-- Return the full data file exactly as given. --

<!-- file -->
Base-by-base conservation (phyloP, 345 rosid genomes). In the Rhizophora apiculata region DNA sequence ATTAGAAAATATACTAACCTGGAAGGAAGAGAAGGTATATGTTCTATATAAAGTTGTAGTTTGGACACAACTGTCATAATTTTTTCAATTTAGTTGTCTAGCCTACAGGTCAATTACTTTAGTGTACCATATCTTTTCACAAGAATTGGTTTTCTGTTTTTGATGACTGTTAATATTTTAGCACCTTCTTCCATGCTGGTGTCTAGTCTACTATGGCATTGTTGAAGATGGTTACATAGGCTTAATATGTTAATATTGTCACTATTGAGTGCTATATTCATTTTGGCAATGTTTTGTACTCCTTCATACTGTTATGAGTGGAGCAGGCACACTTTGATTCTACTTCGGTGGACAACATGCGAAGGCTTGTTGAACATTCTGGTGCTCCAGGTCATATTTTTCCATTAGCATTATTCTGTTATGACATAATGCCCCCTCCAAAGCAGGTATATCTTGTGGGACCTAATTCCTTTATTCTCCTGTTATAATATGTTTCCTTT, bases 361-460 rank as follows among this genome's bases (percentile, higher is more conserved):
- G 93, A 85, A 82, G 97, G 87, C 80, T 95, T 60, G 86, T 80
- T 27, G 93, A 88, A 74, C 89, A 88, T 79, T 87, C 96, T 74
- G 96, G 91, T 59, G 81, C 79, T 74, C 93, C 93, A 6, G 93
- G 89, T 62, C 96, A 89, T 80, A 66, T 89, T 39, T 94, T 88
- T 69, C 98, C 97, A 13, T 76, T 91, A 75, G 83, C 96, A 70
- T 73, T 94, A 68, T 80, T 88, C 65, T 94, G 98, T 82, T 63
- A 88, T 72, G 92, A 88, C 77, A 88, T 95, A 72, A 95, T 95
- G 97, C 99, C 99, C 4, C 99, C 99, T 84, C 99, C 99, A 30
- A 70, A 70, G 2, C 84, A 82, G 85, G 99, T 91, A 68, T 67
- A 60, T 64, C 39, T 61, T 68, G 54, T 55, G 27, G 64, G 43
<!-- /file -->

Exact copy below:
Base-by-base conservation (phyloP, 345 rosid genomes). In the Rhizophora apiculata region DNA sequence ATTAGAAAATATACTAACCTGGAAGGAAGAGAAGGTATATGTTCTATATAAAGTTGTAGTTTGGACACAACTGTCATAATTTTTTCAATTTAGTTGTCTAGCCTACAGGTCAATTACTTTAGTGTACCATATCTTTTCACAAGAATTGGTTTTCTGTTTTTGATGACTGTTAATATTTTAGCACCTTCTTCCATGCTGGTGTCTAGTCTACTATGGCATTGTTGAAGATGGTTACATAGGCTTAATATGTTAATATTGTCACTATTGAGTGCTATATTCATTTTGGCAATGTTTTGTACTCCTTCATACTGTTATGAGTGGAGCAGGCACACTTTGATTCTACTTCGGTGGACAACATGCGAAGGCTTGTTGAACATTCTGGTGCTCCAGGTCATATTTTTCCATTAGCATTATTCTGTTATGACATAATGCCCCCTCCAAAGCAGGTATATCTTGTGGGACCTAATTCCTTTATTCTCCTGTTATAATATGTTTCCTTT, bases 361-460 rank as follows among this genome's bases (percentile, higher is more conserved):
- G 93, A 85, A 82, G 97, G 87, C 80, T 95, T 60, G 86, T 80
- T 27, G 93, A 88, A 74, C 89, A 88, T 79, T 87, C 96, T 74
- G 96, G 91, T 59, G 81, C 79, T 74, C 93, C 93, A 6, G 93
- G 89, T 62, C 96, A 89, T 80, A 66, T 89, T 39, T 94, T 88
- T 69, C 98, C 97, A 13, T 76, T 91, A 75, G 83, C 96, A 70
- T 73, T 94, A 68, T 80, T 88, C 65, T 94, G 98, T 82, T 63
- A 88, T 72, G 92, A 88, C 77, A 88, T 95, A 72, A 95, T 95
- G 97, C 99, C 99, C 4, C 99, C 99, T 84, C 99, C 99, A 30
- A 70, A 70, G 2, C 84, A 82, G 85, G 99, T 91, A 68, T 67
- A 60, T 64, C 39, T 61, T 68, G 54, T 55, G 27, G 64, G 43